I think what I really enjoy about it is that it’s nearly the closest relationship to graffiti you can get. When you paint a train, and then the train came into the station and all these people were looking at your work and some people really hated it and some people really liked it, but there was a reaction to what you were doing. And that's the thing about print as well; if I’m sitting in an airport and everybody is reading Die Zeit, which I’m responsible for the art direction of, for me it's a really cool feeling, I really like that. That people are attracted to the things I’m doing, or to the products we are making, and that they somehow interact with the things we are doing. And that’s the difference to digital media, because I can’t really see that.
Your work has often pushed the boundaries of what some might consider good taste. Do you enjoy sort of challenging the reader and, to some extent, even pissing some people off with how you design?
[laughs] No, I really don't want to piss anyone off. I see it as challenging. We really love challenging people and I think it's very important. But the main reason I do this is because I really like entertaining people. I think graphic design can be super entertaining – it can be super boring as well. And to entertain someone you have to tease them a little bit. Maybe you have to annoy them a little bit, and sometimes maybe people don't like that too much. But I think if you do something that everybody likes or nobody really has an opinion about it’s maybe wrong. I think if you do work which is really interesting you will always have a few people who really hate what you're doing, and some people who really like what you're doing. I think that is the proper response to creative work in the end.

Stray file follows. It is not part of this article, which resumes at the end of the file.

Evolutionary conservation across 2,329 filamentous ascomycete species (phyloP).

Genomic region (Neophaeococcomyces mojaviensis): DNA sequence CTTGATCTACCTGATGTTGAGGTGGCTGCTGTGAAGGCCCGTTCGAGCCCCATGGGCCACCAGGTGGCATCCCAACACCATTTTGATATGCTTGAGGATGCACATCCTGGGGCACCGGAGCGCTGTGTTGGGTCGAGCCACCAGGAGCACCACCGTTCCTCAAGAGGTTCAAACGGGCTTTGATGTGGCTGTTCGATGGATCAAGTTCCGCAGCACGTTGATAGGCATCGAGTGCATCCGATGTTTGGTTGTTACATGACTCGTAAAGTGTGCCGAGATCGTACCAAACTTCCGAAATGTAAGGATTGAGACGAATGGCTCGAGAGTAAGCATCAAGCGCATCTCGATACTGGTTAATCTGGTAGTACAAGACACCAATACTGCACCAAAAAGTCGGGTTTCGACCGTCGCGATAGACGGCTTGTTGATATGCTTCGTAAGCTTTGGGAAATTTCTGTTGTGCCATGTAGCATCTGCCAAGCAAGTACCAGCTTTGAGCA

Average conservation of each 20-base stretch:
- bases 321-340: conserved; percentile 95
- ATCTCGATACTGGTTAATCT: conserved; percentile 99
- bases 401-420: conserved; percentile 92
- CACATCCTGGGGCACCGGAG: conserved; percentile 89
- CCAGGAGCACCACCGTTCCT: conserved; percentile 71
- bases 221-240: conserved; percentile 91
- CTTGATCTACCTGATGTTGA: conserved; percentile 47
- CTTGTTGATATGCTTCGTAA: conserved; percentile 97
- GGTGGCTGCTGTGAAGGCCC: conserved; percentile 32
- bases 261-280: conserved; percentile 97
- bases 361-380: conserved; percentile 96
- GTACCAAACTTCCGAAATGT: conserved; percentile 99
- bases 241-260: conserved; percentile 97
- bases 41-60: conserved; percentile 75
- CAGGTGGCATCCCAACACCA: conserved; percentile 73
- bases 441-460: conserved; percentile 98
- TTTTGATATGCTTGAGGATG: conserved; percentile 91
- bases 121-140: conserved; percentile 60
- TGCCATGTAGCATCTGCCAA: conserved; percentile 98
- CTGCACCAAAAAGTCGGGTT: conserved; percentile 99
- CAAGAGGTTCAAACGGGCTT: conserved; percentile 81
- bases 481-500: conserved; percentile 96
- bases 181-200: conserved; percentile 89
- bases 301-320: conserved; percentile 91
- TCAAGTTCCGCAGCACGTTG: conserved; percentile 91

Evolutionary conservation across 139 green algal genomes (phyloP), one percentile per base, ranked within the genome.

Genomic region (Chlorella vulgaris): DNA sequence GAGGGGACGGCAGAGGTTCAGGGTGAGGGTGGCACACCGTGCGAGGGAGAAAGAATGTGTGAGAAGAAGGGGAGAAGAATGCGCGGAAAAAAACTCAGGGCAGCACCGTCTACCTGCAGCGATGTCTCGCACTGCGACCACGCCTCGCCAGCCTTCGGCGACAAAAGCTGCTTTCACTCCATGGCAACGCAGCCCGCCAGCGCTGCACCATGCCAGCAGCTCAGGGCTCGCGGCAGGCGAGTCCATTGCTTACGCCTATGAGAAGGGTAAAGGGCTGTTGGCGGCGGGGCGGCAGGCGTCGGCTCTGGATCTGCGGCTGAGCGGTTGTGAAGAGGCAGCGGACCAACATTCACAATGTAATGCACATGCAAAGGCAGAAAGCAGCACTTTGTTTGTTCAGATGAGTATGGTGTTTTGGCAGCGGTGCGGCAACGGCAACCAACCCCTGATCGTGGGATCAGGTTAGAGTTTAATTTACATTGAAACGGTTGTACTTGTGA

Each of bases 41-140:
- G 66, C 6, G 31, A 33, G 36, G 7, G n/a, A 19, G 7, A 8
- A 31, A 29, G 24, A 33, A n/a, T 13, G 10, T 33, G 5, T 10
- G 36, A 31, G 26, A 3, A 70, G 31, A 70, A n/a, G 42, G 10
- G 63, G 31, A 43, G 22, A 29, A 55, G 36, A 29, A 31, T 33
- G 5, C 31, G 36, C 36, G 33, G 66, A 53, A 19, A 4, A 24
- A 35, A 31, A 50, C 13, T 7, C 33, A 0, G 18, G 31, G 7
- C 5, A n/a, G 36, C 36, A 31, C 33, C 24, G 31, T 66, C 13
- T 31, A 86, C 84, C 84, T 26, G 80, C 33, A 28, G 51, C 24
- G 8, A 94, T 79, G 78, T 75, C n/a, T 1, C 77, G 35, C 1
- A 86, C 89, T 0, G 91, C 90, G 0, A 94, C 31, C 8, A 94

You also do a lot of branding projects. I’m sure you'll have seen that graphics which was widely shared about 2 or 3 months ago, which showed all the
high fashion house logos that have changed in recent years, and how they now look the same. What is your take on that?